Then, 59 days after the 7th new moon of the year, bury the bamboos in the hill of the river cliff diagonally, pointing exactly towards the east.
At the bottom edges which is covered with bills of ducks, put mixed powders of fermented cedar and tortoise shell, the top edges should be at 3 cun (2.1 inches) above ground. The installation has to be done in 97 ke (23 hours and 16 minutes).
In the next 11 days, a strong wind blows. When the wind falls, a breeze lasts. Then the bamboos starts to sing.
The sound is nearly like the song of carp, but it is lower and fainter.
The song invites a Qilin (Chinese legendary creature), the Qilin guards the village in the next 67 years.
When they were installing the bamboos, one dropped one bamboo in the river. The people buried 72 bamboos not 73 because they thought they had no choice. The village was vanished by floods after 13 years.
(Actually they should be saved if they buried 71 of them instead of 72.)
Actually they would have been saved if they had buried 71 of them instead of 72.
Ancient Chinese Experimental Music -From Yue Jing- No.5 (2019)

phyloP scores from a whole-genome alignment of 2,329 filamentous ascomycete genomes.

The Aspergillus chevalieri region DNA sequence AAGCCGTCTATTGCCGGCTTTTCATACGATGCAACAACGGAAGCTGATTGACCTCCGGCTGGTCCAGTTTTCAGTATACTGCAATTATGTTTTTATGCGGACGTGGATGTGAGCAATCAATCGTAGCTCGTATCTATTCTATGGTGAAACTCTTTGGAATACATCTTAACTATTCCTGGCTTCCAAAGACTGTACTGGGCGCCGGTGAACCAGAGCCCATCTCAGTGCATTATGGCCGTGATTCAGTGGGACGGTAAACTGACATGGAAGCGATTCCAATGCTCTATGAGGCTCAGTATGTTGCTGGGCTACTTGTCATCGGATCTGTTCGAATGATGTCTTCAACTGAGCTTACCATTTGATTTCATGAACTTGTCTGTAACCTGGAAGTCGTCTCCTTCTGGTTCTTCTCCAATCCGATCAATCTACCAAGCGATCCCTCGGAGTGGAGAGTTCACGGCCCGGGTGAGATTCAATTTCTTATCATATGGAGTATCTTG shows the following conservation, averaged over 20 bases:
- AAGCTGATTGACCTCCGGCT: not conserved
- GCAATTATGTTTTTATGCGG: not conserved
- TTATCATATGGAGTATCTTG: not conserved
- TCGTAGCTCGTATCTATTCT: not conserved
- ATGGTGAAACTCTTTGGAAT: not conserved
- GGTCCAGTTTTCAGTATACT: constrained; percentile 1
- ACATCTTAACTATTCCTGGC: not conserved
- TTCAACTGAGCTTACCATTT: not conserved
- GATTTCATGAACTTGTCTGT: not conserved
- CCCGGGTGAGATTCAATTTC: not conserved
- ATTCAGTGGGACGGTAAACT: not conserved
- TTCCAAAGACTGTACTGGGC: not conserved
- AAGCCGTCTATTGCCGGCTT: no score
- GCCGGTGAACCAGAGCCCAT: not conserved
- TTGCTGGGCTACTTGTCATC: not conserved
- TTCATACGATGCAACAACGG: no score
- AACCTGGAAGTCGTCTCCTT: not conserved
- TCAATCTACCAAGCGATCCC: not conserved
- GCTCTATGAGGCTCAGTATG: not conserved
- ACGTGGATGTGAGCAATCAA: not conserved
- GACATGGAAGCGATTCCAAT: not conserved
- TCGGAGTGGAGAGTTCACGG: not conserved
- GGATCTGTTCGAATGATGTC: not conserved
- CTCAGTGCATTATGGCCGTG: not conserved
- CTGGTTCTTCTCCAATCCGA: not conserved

Instruments: one or two Shakuhachi (Japanese bamboo flute)
Notation: 3D object + Instruction
Commissioned by Reison Kuroda
Every one day before and after new moon nights, one or some musicians play music with a shape of snakes in a prairie on nights. The instrument that they perform, is called Xū duó, a bamboo flute. All born deaf peoples have to learn the instrument, the instrument is only for them. They spent most of the time watching snakes in the prairie. Peculiar snakes inhabit in the prairie, they are tiny, and the colours of them are blue, red or yellow. The musicians observe their shapes and movements carefully, then transcribe them into music. Occasionally, the snakes make faint noises which sound like many small bells. The musicians cannot listen to the noises and even the music they play, but feel their breath, wind and vibration of the instrument, then, the music sounds like the voice of the snakes.
The snakes wiggle with the music in the nights, usually, they make a circle. According to legend, rarely the circle floats in the air, rarely they twinkle in the dark. If the musicians can watch the floating circle, they might get a hearing, but it is not their object, the object is sympathy between deaf humans and deaf animals. They play music together. It is believed the sympathy leads to a shape of the universe.
Some say the phenomenon also happens during a total eclipse.
One day, a musician dropped the flute while playing the music. The flute turned into a snake, then sneaked from his nose, consumed his lungs immediately.
It is said that the instrument was made imitating the shape of the snake originally, therefore, it was called the void of bells.
Detail photos of the 3D score